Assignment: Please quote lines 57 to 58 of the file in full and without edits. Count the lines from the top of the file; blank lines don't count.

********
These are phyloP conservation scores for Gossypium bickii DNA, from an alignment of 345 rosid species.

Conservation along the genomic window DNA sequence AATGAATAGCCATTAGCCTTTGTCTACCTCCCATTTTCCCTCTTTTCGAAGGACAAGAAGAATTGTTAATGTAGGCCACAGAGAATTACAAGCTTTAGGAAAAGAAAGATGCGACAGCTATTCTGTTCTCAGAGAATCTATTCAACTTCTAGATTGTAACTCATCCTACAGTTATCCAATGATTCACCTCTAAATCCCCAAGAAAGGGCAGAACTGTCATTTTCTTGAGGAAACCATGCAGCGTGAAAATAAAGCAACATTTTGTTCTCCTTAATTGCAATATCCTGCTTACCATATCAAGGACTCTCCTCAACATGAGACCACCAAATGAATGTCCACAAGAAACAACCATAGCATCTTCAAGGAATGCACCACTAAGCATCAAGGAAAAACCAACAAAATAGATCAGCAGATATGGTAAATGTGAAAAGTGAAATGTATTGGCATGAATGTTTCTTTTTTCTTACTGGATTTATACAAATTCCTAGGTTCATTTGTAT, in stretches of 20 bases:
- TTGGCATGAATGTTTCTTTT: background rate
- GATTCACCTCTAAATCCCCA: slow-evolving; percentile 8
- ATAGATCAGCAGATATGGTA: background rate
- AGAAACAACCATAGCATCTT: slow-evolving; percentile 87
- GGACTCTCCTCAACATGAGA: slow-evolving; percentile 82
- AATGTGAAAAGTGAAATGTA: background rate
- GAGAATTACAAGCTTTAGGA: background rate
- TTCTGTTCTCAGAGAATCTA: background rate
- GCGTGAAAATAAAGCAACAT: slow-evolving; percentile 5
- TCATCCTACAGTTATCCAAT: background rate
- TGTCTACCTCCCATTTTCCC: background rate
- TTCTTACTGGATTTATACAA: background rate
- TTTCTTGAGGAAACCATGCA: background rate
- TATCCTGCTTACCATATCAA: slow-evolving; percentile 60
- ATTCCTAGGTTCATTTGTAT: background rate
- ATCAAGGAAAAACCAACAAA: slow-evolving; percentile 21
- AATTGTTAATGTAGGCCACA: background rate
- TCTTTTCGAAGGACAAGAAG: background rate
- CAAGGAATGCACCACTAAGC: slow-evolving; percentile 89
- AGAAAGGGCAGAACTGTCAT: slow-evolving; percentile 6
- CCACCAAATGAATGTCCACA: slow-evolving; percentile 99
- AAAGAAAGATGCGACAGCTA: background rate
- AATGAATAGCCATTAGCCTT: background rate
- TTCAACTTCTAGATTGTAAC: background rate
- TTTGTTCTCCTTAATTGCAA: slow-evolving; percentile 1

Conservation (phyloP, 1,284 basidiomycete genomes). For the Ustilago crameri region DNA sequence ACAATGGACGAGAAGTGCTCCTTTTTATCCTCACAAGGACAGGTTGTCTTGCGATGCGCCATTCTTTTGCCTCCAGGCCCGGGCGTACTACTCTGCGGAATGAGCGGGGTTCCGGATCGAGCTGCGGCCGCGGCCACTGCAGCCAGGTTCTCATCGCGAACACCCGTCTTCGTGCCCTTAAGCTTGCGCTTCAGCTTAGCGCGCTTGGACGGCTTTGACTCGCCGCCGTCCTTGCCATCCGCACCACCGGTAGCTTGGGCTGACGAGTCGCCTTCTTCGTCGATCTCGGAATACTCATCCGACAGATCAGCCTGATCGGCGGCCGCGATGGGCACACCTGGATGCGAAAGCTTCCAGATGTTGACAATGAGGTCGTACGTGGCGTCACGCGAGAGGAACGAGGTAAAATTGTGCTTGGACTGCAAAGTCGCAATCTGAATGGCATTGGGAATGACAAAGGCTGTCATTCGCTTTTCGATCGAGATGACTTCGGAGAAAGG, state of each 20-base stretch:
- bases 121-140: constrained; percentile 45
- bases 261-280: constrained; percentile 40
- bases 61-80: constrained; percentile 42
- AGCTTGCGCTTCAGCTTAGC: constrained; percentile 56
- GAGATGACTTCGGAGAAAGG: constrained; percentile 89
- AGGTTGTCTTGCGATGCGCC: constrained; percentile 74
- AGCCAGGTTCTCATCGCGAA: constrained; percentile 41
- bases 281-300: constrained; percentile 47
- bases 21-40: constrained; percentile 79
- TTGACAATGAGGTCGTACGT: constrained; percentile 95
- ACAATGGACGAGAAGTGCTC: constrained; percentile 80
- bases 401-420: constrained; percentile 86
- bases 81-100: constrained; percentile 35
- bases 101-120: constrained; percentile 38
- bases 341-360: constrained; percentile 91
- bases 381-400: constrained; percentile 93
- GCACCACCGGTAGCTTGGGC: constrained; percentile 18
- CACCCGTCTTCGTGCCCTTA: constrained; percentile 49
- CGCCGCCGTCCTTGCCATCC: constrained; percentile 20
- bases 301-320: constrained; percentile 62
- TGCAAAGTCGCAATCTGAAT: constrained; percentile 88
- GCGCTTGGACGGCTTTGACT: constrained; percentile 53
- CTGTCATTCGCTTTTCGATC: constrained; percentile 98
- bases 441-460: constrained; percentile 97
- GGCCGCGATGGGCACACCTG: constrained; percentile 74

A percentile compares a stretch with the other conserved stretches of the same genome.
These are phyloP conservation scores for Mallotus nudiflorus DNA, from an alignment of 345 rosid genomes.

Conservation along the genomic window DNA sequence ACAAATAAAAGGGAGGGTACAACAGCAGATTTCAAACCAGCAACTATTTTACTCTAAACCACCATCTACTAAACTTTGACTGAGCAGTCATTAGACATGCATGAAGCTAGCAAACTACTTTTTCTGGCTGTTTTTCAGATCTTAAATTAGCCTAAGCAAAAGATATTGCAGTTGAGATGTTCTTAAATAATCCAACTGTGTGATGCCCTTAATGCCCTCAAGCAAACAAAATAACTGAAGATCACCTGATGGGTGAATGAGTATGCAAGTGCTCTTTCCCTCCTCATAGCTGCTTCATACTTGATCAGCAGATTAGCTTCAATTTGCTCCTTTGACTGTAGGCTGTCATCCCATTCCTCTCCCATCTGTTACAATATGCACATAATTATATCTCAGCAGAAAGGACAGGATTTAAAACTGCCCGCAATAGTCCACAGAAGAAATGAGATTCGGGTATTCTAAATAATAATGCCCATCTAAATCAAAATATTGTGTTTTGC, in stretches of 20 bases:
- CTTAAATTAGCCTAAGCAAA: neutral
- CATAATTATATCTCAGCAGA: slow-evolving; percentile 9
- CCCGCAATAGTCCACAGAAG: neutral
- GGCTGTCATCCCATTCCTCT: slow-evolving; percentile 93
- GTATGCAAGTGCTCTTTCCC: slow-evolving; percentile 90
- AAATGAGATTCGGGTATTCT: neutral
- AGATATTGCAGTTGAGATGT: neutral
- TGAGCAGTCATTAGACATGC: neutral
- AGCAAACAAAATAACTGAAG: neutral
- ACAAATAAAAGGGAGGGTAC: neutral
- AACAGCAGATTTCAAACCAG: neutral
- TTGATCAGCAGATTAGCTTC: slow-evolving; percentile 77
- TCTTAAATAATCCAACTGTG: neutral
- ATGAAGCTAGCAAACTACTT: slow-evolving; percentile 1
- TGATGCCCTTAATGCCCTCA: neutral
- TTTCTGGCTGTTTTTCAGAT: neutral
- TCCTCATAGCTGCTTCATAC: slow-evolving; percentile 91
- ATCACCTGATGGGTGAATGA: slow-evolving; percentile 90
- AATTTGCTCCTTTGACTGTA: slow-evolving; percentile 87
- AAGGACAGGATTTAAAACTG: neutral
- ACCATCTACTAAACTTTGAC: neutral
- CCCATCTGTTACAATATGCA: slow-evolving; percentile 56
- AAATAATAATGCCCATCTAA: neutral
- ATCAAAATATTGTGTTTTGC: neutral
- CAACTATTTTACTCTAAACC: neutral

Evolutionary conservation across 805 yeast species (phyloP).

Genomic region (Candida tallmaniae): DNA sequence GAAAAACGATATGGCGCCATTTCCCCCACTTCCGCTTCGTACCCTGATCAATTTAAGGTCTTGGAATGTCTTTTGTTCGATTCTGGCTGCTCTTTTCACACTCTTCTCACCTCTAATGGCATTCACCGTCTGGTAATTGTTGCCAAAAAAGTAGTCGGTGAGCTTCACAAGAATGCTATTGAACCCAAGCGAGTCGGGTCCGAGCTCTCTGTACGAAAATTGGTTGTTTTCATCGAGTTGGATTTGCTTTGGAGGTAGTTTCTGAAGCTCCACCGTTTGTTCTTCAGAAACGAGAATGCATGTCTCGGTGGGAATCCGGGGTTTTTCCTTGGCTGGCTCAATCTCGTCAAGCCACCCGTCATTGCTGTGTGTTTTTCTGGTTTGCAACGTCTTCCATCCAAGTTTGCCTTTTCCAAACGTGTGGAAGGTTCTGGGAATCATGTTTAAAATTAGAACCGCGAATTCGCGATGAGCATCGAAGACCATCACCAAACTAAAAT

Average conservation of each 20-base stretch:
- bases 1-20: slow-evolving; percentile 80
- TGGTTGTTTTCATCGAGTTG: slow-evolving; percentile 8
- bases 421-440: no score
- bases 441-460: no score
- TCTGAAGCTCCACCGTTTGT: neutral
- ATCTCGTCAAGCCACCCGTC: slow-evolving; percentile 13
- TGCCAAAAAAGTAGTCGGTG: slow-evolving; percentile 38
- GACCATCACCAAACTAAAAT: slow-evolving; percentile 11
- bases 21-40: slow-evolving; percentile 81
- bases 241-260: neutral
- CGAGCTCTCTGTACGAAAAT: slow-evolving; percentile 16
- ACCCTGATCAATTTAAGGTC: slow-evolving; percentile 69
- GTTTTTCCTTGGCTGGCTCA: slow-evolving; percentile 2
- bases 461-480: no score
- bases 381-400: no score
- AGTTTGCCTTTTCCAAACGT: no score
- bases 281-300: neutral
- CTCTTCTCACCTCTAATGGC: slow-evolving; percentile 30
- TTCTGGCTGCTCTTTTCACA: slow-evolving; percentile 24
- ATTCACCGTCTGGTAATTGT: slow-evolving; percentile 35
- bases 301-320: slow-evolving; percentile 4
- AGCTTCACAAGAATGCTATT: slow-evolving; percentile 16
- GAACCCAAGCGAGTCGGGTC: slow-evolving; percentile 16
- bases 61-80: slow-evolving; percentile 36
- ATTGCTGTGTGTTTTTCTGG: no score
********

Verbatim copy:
- CTTAAATTAGCCTAAGCAAA: neutral
- CATAATTATATCTCAGCAGA: slow-evolving; percentile 9